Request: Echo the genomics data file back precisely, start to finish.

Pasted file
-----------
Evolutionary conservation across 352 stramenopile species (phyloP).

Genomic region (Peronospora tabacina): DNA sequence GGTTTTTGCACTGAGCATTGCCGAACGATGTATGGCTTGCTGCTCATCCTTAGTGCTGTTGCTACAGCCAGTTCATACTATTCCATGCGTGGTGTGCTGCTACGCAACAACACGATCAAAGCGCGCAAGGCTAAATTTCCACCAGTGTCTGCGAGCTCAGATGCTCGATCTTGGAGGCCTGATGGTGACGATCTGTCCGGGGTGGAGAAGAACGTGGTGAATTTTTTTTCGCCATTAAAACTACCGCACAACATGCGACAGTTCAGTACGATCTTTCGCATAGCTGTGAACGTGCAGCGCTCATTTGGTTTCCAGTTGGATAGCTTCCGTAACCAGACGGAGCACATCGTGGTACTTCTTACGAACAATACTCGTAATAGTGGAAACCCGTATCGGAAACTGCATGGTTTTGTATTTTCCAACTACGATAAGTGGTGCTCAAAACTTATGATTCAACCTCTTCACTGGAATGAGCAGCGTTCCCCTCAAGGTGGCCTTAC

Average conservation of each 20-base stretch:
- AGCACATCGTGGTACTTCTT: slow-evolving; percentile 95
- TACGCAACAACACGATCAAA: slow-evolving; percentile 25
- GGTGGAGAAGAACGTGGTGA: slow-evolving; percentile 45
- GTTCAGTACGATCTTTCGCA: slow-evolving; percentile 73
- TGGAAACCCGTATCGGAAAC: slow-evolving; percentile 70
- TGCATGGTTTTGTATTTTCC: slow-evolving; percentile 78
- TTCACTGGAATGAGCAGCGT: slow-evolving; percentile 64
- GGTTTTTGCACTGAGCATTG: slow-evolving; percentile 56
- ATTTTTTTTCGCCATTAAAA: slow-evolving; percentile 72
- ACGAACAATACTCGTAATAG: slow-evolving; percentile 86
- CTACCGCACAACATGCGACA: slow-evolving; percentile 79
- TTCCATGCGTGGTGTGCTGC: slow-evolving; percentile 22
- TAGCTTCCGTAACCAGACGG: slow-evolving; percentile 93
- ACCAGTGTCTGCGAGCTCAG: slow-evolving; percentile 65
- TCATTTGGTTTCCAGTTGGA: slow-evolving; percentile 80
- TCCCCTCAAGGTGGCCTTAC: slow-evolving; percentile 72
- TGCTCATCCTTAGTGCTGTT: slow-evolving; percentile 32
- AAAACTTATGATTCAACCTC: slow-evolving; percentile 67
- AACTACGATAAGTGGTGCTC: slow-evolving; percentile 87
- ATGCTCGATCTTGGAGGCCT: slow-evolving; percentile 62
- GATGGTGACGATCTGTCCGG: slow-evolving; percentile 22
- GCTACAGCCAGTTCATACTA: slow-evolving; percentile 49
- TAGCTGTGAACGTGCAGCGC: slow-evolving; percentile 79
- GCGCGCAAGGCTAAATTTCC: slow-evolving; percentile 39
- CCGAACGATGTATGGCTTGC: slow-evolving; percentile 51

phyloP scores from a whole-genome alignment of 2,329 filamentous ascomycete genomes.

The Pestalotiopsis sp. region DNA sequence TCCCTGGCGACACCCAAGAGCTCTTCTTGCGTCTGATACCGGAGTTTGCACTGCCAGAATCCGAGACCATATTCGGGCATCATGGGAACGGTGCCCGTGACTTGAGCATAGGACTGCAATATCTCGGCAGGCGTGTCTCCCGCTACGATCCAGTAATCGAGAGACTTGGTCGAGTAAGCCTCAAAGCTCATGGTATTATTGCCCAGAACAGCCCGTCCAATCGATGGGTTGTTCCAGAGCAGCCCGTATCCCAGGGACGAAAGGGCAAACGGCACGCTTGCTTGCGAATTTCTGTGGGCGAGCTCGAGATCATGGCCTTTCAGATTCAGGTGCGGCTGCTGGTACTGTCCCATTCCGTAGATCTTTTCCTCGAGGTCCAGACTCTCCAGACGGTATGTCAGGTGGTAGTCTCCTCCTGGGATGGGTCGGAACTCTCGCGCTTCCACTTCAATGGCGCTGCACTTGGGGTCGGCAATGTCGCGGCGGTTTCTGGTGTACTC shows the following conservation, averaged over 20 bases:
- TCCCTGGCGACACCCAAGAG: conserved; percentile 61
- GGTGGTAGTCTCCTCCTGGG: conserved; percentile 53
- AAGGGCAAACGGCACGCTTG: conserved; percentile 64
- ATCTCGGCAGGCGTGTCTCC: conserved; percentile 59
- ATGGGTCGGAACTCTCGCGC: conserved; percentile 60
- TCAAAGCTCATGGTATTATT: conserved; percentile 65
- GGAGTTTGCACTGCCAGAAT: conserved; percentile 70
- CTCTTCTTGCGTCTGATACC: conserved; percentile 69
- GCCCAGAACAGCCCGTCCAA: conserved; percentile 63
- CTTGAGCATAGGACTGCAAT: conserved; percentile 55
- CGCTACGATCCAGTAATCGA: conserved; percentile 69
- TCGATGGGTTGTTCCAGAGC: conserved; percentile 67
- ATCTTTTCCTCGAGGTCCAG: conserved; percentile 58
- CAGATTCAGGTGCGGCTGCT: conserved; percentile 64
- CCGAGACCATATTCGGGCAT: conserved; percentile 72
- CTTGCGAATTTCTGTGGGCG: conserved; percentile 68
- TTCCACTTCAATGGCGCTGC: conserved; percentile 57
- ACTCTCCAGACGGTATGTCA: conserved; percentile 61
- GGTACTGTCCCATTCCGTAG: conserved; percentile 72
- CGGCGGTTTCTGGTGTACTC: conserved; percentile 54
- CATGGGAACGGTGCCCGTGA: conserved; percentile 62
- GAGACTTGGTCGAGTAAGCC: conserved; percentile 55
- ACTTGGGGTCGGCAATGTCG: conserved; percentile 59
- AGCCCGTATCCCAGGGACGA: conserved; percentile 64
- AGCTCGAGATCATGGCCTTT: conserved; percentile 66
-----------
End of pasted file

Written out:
Evolutionary conservation across 352 stramenopile species (phyloP).

Genomic region (Peronospora tabacina): DNA sequence GGTTTTTGCACTGAGCATTGCCGAACGATGTATGGCTTGCTGCTCATCCTTAGTGCTGTTGCTACAGCCAGTTCATACTATTCCATGCGTGGTGTGCTGCTACGCAACAACACGATCAAAGCGCGCAAGGCTAAATTTCCACCAGTGTCTGCGAGCTCAGATGCTCGATCTTGGAGGCCTGATGGTGACGATCTGTCCGGGGTGGAGAAGAACGTGGTGAATTTTTTTTCGCCATTAAAACTACCGCACAACATGCGACAGTTCAGTACGATCTTTCGCATAGCTGTGAACGTGCAGCGCTCATTTGGTTTCCAGTTGGATAGCTTCCGTAACCAGACGGAGCACATCGTGGTACTTCTTACGAACAATACTCGTAATAGTGGAAACCCGTATCGGAAACTGCATGGTTTTGTATTTTCCAACTACGATAAGTGGTGCTCAAAACTTATGATTCAACCTCTTCACTGGAATGAGCAGCGTTCCCCTCAAGGTGGCCTTAC

Average conservation of each 20-base stretch:
- AGCACATCGTGGTACTTCTT: slow-evolving; percentile 95
- TACGCAACAACACGATCAAA: slow-evolving; percentile 25
- GGTGGAGAAGAACGTGGTGA: slow-evolving; percentile 45
- GTTCAGTACGATCTTTCGCA: slow-evolving; percentile 73
- TGGAAACCCGTATCGGAAAC: slow-evolving; percentile 70
- TGCATGGTTTTGTATTTTCC: slow-evolving; percentile 78
- TTCACTGGAATGAGCAGCGT: slow-evolving; percentile 64
- GGTTTTTGCACTGAGCATTG: slow-evolving; percentile 56
- ATTTTTTTTCGCCATTAAAA: slow-evolving; percentile 72
- ACGAACAATACTCGTAATAG: slow-evolving; percentile 86
- CTACCGCACAACATGCGACA: slow-evolving; percentile 79
- TTCCATGCGTGGTGTGCTGC: slow-evolving; percentile 22
- TAGCTTCCGTAACCAGACGG: slow-evolving; percentile 93
- ACCAGTGTCTGCGAGCTCAG: slow-evolving; percentile 65
- TCATTTGGTTTCCAGTTGGA: slow-evolving; percentile 80
- TCCCCTCAAGGTGGCCTTAC: slow-evolving; percentile 72
- TGCTCATCCTTAGTGCTGTT: slow-evolving; percentile 32
- AAAACTTATGATTCAACCTC: slow-evolving; percentile 67
- AACTACGATAAGTGGTGCTC: slow-evolving; percentile 87
- ATGCTCGATCTTGGAGGCCT: slow-evolving; percentile 62
- GATGGTGACGATCTGTCCGG: slow-evolving; percentile 22
- GCTACAGCCAGTTCATACTA: slow-evolving; percentile 49
- TAGCTGTGAACGTGCAGCGC: slow-evolving; percentile 79
- GCGCGCAAGGCTAAATTTCC: slow-evolving; percentile 39
- CCGAACGATGTATGGCTTGC: slow-evolving; percentile 51

phyloP scores from a whole-genome alignment of 2,329 filamentous ascomycete genomes.

The Pestalotiopsis sp. region DNA sequence TCCCTGGCGACACCCAAGAGCTCTTCTTGCGTCTGATACCGGAGTTTGCACTGCCAGAATCCGAGACCATATTCGGGCATCATGGGAACGGTGCCCGTGACTTGAGCATAGGACTGCAATATCTCGGCAGGCGTGTCTCCCGCTACGATCCAGTAATCGAGAGACTTGGTCGAGTAAGCCTCAAAGCTCATGGTATTATTGCCCAGAACAGCCCGTCCAATCGATGGGTTGTTCCAGAGCAGCCCGTATCCCAGGGACGAAAGGGCAAACGGCACGCTTGCTTGCGAATTTCTGTGGGCGAGCTCGAGATCATGGCCTTTCAGATTCAGGTGCGGCTGCTGGTACTGTCCCATTCCGTAGATCTTTTCCTCGAGGTCCAGACTCTCCAGACGGTATGTCAGGTGGTAGTCTCCTCCTGGGATGGGTCGGAACTCTCGCGCTTCCACTTCAATGGCGCTGCACTTGGGGTCGGCAATGTCGCGGCGGTTTCTGGTGTACTC shows the following conservation, averaged over 20 bases:
- TCCCTGGCGACACCCAAGAG: conserved; percentile 61
- GGTGGTAGTCTCCTCCTGGG: conserved; percentile 53
- AAGGGCAAACGGCACGCTTG: conserved; percentile 64
- ATCTCGGCAGGCGTGTCTCC: conserved; percentile 59
- ATGGGTCGGAACTCTCGCGC: conserved; percentile 60
- TCAAAGCTCATGGTATTATT: conserved; percentile 65
- GGAGTTTGCACTGCCAGAAT: conserved; percentile 70
- CTCTTCTTGCGTCTGATACC: conserved; percentile 69
- GCCCAGAACAGCCCGTCCAA: conserved; percentile 63
- CTTGAGCATAGGACTGCAAT: conserved; percentile 55
- CGCTACGATCCAGTAATCGA: conserved; percentile 69
- TCGATGGGTTGTTCCAGAGC: conserved; percentile 67
- ATCTTTTCCTCGAGGTCCAG: conserved; percentile 58
- CAGATTCAGGTGCGGCTGCT: conserved; percentile 64
- CCGAGACCATATTCGGGCAT: conserved; percentile 72
- CTTGCGAATTTCTGTGGGCG: conserved; percentile 68
- TTCCACTTCAATGGCGCTGC: conserved; percentile 57
- ACTCTCCAGACGGTATGTCA: conserved; percentile 61
- GGTACTGTCCCATTCCGTAG: conserved; percentile 72
- CGGCGGTTTCTGGTGTACTC: conserved; percentile 54
- CATGGGAACGGTGCCCGTGA: conserved; percentile 62
- GAGACTTGGTCGAGTAAGCC: conserved; percentile 55
- ACTTGGGGTCGGCAATGTCG: conserved; percentile 59
- AGCCCGTATCCCAGGGACGA: conserved; percentile 64
- AGCTCGAGATCATGGCCTTT: conserved; percentile 66